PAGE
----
Tkachuk was the staple of the St. Louis Blues for many seasons and became only the fourth United States born player to reach the 500 goal milestone. He was involved in five All-Star games in his career, but never got the chance to win the Cup.
No. 6: Teemu Selanne
"The Finnish Flash" Teemu Selanne has not yet decided whether he will return for the upcoming hockey season, but many avid fans throughout the world truly hope he chooses to come back.
This is a player who is in consideration for being one of the greatest international players in the history of the NHL. He has made 10 All-Star games and was the 18th player in history to reach the 600 goal platue.
He won the Cup with his beloved Ducks in 2007, and is regarded by many as the greatest and most accomplished Olympic hockey player in history.
No.5: Scott Niedermayer
Scott Neidermayer was one of outstanding leaders and winners that the game has seen in the last thirty years. For a player who came into the league it is astouding that he only played for two different teams in his time in the Devils and the Ducks.
4 Stanley Cups. 2 Gold Medals, 6 time All-Star, Norris Trophy Winner.
Young hockey players. That's a career.
No. 4: Rob Blake
Wayne Gretzky changed hockey in the state of California, but no one played their career with the success in the state like Rob Blake. Blake played with the Kings in two different runs including 1998 when he won the Norris Trophy.
He also finished his career with the upstate team in the talented Sharks. Despite playing the majority of his career in California he won his only Stanley Cup in his first season playing for the Avalanche.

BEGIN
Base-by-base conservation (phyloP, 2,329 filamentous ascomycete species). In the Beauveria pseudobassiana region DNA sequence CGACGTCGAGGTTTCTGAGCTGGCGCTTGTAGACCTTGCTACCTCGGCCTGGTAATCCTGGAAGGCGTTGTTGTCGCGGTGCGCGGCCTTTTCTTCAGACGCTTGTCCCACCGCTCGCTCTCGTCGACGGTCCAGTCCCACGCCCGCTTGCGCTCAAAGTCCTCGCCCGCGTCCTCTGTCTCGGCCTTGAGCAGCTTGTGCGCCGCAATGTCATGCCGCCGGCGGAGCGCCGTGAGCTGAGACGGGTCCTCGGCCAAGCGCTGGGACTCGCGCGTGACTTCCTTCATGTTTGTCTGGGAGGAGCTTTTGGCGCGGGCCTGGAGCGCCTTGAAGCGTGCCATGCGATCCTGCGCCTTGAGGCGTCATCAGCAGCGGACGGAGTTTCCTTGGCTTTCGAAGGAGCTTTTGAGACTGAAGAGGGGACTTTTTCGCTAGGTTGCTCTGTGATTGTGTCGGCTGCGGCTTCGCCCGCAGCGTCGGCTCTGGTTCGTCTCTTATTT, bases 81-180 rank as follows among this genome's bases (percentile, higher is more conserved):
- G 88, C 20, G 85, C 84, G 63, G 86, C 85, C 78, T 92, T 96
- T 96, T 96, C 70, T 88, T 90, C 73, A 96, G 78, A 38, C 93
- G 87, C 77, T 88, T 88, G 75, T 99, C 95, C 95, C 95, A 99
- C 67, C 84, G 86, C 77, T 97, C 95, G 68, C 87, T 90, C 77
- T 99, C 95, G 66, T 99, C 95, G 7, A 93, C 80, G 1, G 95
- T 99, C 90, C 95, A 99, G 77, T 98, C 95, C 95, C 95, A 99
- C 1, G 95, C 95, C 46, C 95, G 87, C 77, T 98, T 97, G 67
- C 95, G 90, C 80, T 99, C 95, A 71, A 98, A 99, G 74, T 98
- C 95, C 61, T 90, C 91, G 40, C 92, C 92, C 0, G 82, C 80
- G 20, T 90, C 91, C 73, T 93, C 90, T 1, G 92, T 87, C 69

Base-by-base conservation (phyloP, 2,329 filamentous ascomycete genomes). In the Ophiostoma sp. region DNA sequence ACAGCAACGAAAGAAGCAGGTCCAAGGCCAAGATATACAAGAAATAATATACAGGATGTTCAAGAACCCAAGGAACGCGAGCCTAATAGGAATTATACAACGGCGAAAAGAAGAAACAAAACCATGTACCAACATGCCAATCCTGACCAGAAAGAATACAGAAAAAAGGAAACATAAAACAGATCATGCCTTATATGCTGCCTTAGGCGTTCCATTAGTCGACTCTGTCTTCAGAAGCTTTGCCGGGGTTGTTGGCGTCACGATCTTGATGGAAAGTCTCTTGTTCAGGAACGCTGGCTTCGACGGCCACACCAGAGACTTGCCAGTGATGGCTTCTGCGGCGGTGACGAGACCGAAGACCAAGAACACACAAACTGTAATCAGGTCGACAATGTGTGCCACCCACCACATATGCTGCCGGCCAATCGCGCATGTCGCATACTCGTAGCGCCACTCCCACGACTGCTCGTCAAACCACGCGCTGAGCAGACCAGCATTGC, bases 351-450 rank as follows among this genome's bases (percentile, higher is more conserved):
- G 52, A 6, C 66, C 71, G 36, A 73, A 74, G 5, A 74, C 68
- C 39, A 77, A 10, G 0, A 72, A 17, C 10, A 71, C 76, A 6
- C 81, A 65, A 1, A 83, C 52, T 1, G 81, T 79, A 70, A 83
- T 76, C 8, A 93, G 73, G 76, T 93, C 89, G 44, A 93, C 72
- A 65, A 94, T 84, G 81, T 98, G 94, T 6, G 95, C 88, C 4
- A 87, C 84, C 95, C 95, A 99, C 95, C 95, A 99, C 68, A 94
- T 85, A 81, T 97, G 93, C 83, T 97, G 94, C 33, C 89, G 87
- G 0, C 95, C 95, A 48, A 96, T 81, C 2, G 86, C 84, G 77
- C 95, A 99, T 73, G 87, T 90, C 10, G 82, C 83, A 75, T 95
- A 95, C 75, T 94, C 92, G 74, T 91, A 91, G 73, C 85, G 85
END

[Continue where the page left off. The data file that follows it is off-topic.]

Rob Blake announced his retirement after a Western Conference Final appearance with the Sharks. He will go down as one of the best defensemen of his generation.
No. 3: Niklas Lidstrom
Yes, he has signed up with the Red Wings for one season and has shown little signs of slowing down. At 40 years of age Niklas Lidstrom is not getting any younger, and one of these years his waiting period for the Hall of Fame will officially begin.
Few will argue that he is the best defensemen of his time winning every team and individual record that can be won. He has been apart of the great dynasty that has been seen in Detroit, and is one of the most intrical pieces of what has been done in Hockeytown.
Can he do it forever? I wouldn't doubt it.
No. 2: Chris Chelios
Chelios recently said in a interview that he is "99%" sure that he will be retiring before the upcoming season begins at 48 years old. Though his presence hasn't been greatly felt on the ice for about five years his career cannot be downplayed.
His legacy will be of a supremly-talented and tough defensemen who played his career for very proud historical Original Six teams in Montreal, Chicago, and Detroit (Outside of 7 games with Atlanta).
Stanley Cups, Norris Trophies, and All-Star games are but a tip of the iceberg in listing what Chelios has meant to hockey.
No. 1: Mike Modano
Mike Modano by many accounts, including my own is the greatest American-born hockey player that has played the game. He has all the scoring records in that category and has played his entire career in the country, as the remaining North Star in Dallas for almost two decades.
Not many in sports can say they finish there careers not even mentioning Hall of Fame careers with one organization like Mike Modano can presently. It would make many sports purists happy to see such an occurance.
Maybe Mike will dismiss the Blackhawks and Red Wing rumors, and hang em' up with the Stars.